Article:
Technological progress is often only made possible with the help of newly developed or improved materials. It is also important to have the right materials when it comes to environmental protection, resource conservation and climate action. Today, materials are being developed with specific properties and fields of application in mind. It is not uncommon for altered functions and properties to be based on purposely designed nanostructures. Many of these materials do not correspond with the European Commission's recommended definition of 2011 which only envisages the term "nanomaterials" for materials between 1 to 100 nanometres (nm). The various legal regulations were thus formulated in line with the recommendation. The working term "advanced materials" has therefore been used for materials characterised by structures up to 1,000 nm. This term was used in the document "Support for 3rd regulatory review on nanomaterials – environmental legislation", the 8th EU research framework programme Horizon 2020 and the 9th EU research framework programme Horizon Europe.
Other new developments in nanotechnology
Substances and materials with properties that cannot be explained solely on the basis of the chemical composition of their respective raw materials are often referred to as advanced materials. A well-known example of this are nanomaterials (see above) where the particle size and condition of the surface determine the properties. These materials are legally regulated for the different fields of application and the European Regulation on chemicals (REACH) was amended to include their particularities. Structural and surface phenomena are not just limited to dimensions up to 100 nm. The special properties of these numerous and very different advanced materials are often based on structures purposely engineered in the range below one micrometre (0 to 1,000 nm).
The potential of advanced materials
Advanced materials like further developed plastics, purposely designed biological nanostructures or glass or ceramic materials with new properties can be used in different sectors including energy, mobility and health. Such materials have the potential to bring about more effective resource conservation, environmental protection and climate action. It should be carefully weighed up whether and under which conditions advanced materials can fulfill this potential, what (new) questions would be raised by the development and application of advanced materials for environmental protection and how these new challenges are to be addressed. The circular economy approach also needs to be taken into account in this context. Furthermore, it should be assessed whether existing legal provisions are sufficiently developed for the particularities of the different materials of the future.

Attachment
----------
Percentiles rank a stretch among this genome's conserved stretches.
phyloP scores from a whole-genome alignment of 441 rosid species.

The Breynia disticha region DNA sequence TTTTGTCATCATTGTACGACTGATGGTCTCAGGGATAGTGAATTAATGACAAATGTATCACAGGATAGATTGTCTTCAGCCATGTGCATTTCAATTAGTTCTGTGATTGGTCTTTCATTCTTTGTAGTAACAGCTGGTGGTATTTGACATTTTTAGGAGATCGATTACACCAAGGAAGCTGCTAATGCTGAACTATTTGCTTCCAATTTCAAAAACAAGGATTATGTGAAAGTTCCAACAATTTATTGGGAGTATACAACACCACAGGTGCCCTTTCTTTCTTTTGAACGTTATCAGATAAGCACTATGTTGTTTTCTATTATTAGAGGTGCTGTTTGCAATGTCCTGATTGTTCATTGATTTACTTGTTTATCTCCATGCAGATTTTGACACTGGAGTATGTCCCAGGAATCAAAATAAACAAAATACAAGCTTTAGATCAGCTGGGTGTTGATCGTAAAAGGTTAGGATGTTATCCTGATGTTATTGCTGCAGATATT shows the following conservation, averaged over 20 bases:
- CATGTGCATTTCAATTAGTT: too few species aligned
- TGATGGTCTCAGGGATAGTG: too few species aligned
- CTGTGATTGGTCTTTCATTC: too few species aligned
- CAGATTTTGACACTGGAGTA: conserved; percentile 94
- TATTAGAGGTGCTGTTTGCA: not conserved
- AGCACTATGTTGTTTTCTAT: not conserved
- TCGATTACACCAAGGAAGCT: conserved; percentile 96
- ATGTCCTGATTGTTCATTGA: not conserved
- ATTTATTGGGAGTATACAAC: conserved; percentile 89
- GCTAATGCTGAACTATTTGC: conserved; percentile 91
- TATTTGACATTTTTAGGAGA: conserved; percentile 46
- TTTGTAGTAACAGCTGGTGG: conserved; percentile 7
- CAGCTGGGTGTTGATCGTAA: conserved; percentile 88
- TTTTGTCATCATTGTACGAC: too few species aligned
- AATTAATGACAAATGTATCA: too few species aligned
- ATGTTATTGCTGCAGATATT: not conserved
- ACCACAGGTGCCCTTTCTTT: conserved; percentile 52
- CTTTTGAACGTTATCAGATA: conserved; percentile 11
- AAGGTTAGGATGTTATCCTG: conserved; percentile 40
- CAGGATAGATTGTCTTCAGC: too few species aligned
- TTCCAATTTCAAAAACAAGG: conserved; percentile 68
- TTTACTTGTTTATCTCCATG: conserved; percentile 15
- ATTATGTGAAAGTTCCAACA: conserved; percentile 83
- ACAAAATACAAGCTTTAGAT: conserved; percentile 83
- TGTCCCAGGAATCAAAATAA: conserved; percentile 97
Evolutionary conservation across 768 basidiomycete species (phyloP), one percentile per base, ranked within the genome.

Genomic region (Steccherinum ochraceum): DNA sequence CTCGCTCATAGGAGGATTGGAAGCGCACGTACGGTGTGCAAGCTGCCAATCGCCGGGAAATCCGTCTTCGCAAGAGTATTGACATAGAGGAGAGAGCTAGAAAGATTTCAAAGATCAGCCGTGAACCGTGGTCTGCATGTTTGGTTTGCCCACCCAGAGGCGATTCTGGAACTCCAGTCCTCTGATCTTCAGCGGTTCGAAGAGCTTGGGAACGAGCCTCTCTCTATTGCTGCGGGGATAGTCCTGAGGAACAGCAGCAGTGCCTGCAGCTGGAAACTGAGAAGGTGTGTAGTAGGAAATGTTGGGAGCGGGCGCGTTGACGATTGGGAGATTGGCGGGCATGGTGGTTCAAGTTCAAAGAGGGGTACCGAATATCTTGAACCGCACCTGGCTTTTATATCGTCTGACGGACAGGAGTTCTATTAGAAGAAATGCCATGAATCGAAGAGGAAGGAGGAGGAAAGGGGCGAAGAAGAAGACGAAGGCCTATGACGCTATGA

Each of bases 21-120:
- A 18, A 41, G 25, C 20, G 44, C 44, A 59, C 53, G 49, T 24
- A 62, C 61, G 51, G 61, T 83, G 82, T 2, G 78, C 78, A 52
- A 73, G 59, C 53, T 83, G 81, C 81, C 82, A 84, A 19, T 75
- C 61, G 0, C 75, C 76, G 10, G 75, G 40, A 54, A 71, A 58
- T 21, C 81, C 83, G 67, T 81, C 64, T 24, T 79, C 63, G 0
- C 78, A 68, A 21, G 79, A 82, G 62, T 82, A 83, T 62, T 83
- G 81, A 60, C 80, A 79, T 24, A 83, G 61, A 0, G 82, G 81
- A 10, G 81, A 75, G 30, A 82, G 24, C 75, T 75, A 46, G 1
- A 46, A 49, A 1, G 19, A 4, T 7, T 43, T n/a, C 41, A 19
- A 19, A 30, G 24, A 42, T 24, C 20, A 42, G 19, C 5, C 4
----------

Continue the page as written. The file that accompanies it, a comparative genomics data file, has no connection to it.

To ensure this at OECD level in the medium term, the OECD Working Party on Manufactured Nanomaterials (WPMN) has also been focussing on advanced materials. In particular, the goal is to ensure the applicability of existing, internationally standardised testing methods for advanced materials in the nanoscale (1 to 1,000 nm).
The experts are not concerned with finding a rigid definition of these diverse materials which must be continuously reassessed over time. Instead, the national and international expert groups are discussing which characteristics should determine whether a newly developed material or material used in a new application should be examined more closely in accordance with the precautionary principle.
The Federal Environment Ministry accompanies development of advanced materials
As part of the Federal Government’s NanoDialogue in 2019, experts from industry, authorities, environmental protection and consumer protection came together at the Federal Environment Ministry for the advanced materials dialogue. With their experiences from the (ongoing) debate on the responsible use of nanotechnologies, they discussed the question of how other advanced materials can be developed and used in a sustainable and environmentally friendly manner.
Building on observations made in the dialogue, a research project was initiated to systematically demonstrate how it would be possible to also use advanced materials safely and sustainably. The Federal Environment Agency (UBA) is working together with the University of Natural Resources and Life Sciences, Vienna and Ökopol on this project. As part of the project, UBA is organising three thematic conferences:
- December 2019 - Dessau, Federal Environment Agency: Overview of advanced materials and their applications
- June and September 2020 (virtual): Regulatory challenges arising from advanced materials
- June 2021(virtual): Presentation of project outcomes